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Next: Understanding stationary points Up: The spectral theorem and Previous: Introduction

The spectral theorem for symmetric matrices

Symmetric matrices have many special properties, the most important of which are expressed in the following theorem:

Theorem 2.1   Suppose $A\in{\bf {\rm R}}^{n\times n}$ is symmetric. Then
1.
every eigenvalue $\lambda$ of A is a real number and there exists a (real) eigenvector $u\in{\bf {\rm R}}^n$ corresponding to $\lambda$: $Au=\lambda u$;
2.
eigenvectors corresponding to distinct eigenvalues are necessarily orthogonal:

\begin{displaymath}Au^{(1)}=\lambda_1u^{(1)},\ Au^{(2)}=\lambda_2u^{(2)},\ \lambda_1\neq \lambda_2\ \Rightarrow\
u^{(1)}\cdot u^{(2)}=0.
\end{displaymath}

3.
there exists a diagonal matrix $D\in{\bf {\rm R}}^{n\times n}$ and an orthogonal matrix $U\in{\bf {\rm R}}^{n\times n}$ such that A=UDUT. The diagonal entries of D are the eigenvalues of A and the columns of U are the corresponding eigenvectors:

\begin{displaymath}D=\mbox{diag}{(\lambda_1,\lambda_2,\ldots,\lambda_n)},\ U=[u^...
...s\vert u^{(n)}],\
Au^{(i)}=\lambda_iu^{(i)},\ i=1,2,\ldots,n.
\end{displaymath}

An orthogonal matrix U satisfies, by definition, UT=U-1, which means that the columns of U are orthonormal (that is, any two of them are orthogonal and each has norm one). The expression A=UDUT of a symmetric matrix in terms of its eigenvalues and eigenvectors is referred to as the spectral decomposition of A.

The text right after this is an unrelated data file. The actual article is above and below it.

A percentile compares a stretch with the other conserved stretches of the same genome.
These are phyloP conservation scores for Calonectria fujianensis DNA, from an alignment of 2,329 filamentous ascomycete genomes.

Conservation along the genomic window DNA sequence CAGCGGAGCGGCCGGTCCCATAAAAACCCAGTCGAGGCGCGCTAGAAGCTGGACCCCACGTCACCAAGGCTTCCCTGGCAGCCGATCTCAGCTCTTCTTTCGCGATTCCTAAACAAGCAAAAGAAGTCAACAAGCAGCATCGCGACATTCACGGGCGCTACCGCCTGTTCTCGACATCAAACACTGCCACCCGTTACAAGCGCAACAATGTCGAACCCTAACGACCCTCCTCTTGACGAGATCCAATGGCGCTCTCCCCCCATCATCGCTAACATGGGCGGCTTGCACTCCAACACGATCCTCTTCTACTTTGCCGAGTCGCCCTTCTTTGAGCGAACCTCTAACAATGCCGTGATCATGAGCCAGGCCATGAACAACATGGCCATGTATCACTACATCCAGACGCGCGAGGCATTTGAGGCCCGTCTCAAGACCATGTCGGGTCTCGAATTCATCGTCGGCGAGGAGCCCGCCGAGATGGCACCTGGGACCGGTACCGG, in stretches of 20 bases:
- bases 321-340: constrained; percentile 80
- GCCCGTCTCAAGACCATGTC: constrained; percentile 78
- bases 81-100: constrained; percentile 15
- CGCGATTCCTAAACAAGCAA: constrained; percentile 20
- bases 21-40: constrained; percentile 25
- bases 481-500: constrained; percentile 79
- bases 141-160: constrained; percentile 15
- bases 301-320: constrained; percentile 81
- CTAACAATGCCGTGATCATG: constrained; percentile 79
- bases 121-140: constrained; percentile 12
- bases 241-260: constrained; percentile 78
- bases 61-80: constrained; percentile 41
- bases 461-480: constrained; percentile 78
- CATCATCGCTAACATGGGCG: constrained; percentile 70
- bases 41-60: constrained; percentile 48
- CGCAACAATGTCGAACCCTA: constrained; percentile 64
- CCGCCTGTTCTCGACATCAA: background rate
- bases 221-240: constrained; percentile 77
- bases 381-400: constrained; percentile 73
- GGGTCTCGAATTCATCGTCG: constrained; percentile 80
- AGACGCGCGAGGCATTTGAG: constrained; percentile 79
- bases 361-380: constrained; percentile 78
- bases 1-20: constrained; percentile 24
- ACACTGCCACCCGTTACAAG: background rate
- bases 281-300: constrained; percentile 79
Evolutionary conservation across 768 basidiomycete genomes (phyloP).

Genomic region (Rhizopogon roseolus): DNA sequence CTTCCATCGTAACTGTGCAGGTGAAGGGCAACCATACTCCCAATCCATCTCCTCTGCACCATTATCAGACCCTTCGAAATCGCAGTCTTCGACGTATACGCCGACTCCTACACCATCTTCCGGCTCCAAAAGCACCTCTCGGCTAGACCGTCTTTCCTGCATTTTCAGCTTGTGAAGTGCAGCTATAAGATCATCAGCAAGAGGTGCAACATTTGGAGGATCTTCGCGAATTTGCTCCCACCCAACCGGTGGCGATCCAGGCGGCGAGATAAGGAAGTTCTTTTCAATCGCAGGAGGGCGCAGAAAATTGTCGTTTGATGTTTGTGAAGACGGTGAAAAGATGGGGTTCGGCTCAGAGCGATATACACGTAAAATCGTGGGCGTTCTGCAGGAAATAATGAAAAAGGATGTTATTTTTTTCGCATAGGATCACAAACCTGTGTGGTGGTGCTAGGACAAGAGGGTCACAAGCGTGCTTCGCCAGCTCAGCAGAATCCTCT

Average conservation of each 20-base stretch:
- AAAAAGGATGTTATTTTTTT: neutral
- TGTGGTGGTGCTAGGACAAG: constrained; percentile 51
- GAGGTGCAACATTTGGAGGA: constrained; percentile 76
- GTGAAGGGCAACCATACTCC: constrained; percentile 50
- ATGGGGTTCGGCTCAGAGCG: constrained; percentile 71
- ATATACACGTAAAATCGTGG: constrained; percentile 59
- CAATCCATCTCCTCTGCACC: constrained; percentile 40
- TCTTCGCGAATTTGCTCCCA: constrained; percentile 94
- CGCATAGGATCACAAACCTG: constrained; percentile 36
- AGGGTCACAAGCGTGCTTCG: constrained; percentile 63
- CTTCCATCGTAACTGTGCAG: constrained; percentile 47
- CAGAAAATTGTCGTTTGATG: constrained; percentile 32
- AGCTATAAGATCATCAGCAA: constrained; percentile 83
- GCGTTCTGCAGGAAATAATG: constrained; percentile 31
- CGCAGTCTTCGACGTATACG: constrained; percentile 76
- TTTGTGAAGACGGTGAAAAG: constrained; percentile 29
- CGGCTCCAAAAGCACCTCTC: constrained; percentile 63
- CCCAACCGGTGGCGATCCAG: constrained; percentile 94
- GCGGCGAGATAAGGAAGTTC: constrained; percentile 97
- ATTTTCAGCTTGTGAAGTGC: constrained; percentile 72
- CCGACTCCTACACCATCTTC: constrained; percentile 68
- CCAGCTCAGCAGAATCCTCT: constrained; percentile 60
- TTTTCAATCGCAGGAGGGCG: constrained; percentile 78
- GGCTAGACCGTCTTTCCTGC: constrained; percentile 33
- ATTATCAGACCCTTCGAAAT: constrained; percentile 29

The spectral theorem implies that there is a change of variables which transforms A into a diagonal matrix. Before explaining this change of variables, I will show why it is important. The reader will recall that every quadratic function in the n variables $x_1,x_2,\ldots,x_n$ can be expressed in the form

\begin{displaymath}q(x)=x\cdot Hx=\sum_{i=1}^n\sum_{j=1}^nH_{ij}x_ix_j.
\end{displaymath}

The formula for q(x) involves n2 terms, and the variables are typically coupled. However, if H happens to be a diagonal matrix, then the formula for q(x) simplifies considerably:

\begin{displaymath}q(x)=\sum_{i=1}^nH_{ii}x_i^2.
\end{displaymath}

Such a quadratic is easy to understand: In each coordinate direction xi, the graph is a parabola, opening upward if Hii>0 and opening downward if Hii<0. There is also the degenerate case Hii=0, in which case q is constant with respect to xi and the graph in that direction is a horizontal line.

Therefore, in two variables (the only case that can be visualized), a quadratic function defined by $H=\mbox{diag}{(\lambda_1,\lambda_2)}$ has six possible shapes, corresponding to the following cases:

1.
$\lambda_1>0,\lambda_2>0$;
2.
$\lambda_1<0,\lambda_2<0$;
3.
$\lambda_1>0,\lambda_2<0$ or $\lambda_1<0,\lambda_2>0$;
4.
$\lambda_1>0,\lambda_2=0$ or $\lambda_1=0,\lambda_2>0$;
5.
$\lambda_1<0,\lambda_2=0$ or $\lambda_1=0,\lambda_2<0$;
6.
$\lambda_1=0,\lambda_2=0$.
Four of the possibilities are graphed in Figure 1.
  
Figure 1: The graphs of four quadratic functions: two positive eigenvalues (upper left), two negative eigenvalues (upper right), one positive and one negative eigenvalue (lower left), one positive and one zero eigenvalue (lower right).
\includegraphics[height=3in,width=4in]{{quads.eps}}

Now I will explain the change of variables that diagonalizes a symmetric matrix. A vector

\begin{displaymath}x=\left[\begin{array}{c}x_1\\ x_2\\ \vdots\\ x_n\end{array}\right]
\end{displaymath}

is implicitly expressed in terms of the standard basis $e^{(1)},e^{(2)},\ldots,e^{(n)}$:

\begin{displaymath}x=\sum_{i=1}^nx_ie^{(i)},
\end{displaymath}

where